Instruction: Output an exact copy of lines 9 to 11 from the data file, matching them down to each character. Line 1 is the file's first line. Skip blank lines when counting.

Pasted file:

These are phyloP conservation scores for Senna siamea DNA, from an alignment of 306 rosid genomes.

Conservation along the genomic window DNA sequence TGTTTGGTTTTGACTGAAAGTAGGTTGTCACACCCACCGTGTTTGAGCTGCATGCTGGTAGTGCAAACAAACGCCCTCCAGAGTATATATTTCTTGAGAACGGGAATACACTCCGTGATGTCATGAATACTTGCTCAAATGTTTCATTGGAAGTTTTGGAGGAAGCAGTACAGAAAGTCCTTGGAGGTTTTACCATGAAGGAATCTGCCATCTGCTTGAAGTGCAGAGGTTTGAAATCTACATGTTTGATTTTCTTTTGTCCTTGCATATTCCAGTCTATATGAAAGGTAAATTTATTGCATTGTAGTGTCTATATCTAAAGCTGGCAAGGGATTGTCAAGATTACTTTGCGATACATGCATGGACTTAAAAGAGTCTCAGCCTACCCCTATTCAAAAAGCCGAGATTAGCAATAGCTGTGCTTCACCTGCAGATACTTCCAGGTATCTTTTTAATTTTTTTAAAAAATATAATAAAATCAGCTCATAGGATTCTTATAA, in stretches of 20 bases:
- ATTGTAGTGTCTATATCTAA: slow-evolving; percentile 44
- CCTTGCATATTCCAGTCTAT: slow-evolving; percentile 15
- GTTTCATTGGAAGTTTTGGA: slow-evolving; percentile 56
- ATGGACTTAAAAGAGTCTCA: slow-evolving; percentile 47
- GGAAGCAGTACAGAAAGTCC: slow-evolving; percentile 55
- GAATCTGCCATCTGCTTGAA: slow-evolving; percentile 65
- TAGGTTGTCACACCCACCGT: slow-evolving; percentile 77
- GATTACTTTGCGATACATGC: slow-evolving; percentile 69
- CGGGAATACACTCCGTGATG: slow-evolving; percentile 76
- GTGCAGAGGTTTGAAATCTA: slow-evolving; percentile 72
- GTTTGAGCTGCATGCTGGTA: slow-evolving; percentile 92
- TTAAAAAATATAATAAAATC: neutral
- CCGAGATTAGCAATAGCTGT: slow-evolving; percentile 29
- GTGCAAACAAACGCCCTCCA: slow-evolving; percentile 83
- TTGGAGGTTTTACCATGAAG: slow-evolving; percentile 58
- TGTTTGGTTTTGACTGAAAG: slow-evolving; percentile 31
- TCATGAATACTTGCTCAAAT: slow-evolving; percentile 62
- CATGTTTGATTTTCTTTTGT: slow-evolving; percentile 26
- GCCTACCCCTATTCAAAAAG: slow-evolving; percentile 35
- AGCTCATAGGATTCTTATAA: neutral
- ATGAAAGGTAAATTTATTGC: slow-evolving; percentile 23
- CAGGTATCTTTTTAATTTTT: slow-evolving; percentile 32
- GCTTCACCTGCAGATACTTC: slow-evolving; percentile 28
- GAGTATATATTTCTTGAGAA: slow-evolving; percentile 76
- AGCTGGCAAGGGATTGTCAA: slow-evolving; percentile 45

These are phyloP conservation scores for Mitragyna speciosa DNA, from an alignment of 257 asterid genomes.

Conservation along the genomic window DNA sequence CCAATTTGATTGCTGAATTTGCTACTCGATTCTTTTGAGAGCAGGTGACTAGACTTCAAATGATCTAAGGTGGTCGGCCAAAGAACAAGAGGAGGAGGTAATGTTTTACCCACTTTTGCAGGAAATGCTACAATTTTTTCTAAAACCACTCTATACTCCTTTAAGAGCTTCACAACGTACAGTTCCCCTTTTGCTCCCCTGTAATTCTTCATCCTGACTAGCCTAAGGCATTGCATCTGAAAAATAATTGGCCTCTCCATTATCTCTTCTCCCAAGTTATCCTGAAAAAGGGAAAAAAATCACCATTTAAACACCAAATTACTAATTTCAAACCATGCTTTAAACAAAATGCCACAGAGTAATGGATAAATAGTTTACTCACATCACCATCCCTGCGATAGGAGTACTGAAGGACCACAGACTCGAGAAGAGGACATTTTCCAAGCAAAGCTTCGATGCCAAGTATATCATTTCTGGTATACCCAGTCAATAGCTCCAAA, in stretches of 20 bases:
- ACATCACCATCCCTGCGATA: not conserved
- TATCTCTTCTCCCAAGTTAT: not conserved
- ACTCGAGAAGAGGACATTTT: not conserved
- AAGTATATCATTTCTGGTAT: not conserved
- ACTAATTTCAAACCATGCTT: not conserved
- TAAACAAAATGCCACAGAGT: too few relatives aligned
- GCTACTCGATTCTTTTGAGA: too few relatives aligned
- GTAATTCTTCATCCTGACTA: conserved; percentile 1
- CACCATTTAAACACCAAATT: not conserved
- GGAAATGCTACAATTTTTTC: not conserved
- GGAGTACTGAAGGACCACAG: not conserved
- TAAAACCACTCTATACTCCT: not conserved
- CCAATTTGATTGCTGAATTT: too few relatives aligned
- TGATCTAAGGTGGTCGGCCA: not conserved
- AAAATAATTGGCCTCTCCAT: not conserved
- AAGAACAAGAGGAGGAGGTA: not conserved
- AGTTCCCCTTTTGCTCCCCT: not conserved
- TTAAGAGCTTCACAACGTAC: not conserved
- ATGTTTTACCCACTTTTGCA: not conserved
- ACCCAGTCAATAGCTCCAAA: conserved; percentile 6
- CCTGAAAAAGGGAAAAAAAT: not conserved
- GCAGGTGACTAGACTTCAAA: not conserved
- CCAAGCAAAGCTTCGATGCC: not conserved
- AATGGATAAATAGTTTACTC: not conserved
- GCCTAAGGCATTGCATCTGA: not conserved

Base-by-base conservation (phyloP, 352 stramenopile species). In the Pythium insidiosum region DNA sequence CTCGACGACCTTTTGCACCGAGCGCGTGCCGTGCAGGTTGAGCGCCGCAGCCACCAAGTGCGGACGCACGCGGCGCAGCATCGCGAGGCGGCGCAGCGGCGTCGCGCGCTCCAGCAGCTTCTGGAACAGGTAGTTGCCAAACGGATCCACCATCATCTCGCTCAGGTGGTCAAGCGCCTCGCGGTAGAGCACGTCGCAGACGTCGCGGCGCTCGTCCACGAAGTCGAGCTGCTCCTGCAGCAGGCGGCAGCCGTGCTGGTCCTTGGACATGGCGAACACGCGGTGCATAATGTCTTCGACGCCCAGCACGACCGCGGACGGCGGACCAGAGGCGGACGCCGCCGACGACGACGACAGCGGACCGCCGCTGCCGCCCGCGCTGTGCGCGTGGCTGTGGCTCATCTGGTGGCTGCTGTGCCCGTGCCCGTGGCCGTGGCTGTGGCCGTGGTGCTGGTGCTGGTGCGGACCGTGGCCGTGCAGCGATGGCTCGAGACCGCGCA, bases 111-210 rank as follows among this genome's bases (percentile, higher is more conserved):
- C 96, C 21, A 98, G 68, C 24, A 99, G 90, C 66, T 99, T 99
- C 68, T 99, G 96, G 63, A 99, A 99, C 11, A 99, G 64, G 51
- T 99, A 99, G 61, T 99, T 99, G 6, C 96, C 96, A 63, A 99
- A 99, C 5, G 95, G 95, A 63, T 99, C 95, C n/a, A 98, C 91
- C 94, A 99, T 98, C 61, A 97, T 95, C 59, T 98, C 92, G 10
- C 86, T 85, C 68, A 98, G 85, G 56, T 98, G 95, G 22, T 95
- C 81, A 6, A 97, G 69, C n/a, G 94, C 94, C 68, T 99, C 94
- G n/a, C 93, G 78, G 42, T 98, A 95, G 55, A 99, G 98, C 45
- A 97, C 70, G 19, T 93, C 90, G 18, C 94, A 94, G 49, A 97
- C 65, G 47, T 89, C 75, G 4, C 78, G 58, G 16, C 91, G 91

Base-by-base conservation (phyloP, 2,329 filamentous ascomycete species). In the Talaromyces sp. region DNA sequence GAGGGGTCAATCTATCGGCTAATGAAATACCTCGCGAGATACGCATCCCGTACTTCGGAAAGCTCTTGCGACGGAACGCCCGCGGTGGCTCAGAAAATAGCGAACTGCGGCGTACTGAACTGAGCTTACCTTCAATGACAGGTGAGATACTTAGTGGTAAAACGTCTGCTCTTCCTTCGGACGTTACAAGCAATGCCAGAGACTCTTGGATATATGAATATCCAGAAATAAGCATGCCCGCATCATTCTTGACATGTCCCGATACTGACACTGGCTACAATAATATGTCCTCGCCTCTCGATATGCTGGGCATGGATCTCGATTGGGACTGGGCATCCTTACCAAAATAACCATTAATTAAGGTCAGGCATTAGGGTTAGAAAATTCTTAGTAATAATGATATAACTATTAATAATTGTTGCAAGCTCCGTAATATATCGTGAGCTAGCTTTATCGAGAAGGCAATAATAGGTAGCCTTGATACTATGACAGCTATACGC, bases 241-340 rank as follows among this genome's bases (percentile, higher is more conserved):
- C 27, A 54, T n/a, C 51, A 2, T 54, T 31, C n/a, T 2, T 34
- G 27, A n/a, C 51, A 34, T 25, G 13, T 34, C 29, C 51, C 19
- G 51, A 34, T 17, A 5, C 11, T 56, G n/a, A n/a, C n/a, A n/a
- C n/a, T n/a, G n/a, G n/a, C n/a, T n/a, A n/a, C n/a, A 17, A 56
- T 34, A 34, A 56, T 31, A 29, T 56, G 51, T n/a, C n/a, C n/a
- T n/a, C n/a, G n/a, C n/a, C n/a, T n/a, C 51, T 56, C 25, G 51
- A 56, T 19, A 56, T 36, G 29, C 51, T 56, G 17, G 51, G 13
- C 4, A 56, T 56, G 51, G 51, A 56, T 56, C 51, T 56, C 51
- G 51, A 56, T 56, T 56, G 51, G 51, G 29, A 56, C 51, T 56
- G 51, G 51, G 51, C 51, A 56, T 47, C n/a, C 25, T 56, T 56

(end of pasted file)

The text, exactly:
- TAGGTTGTCACACCCACCGT: slow-evolving; percentile 77
- GATTACTTTGCGATACATGC: slow-evolving; percentile 69
- CGGGAATACACTCCGTGATG: slow-evolving; percentile 76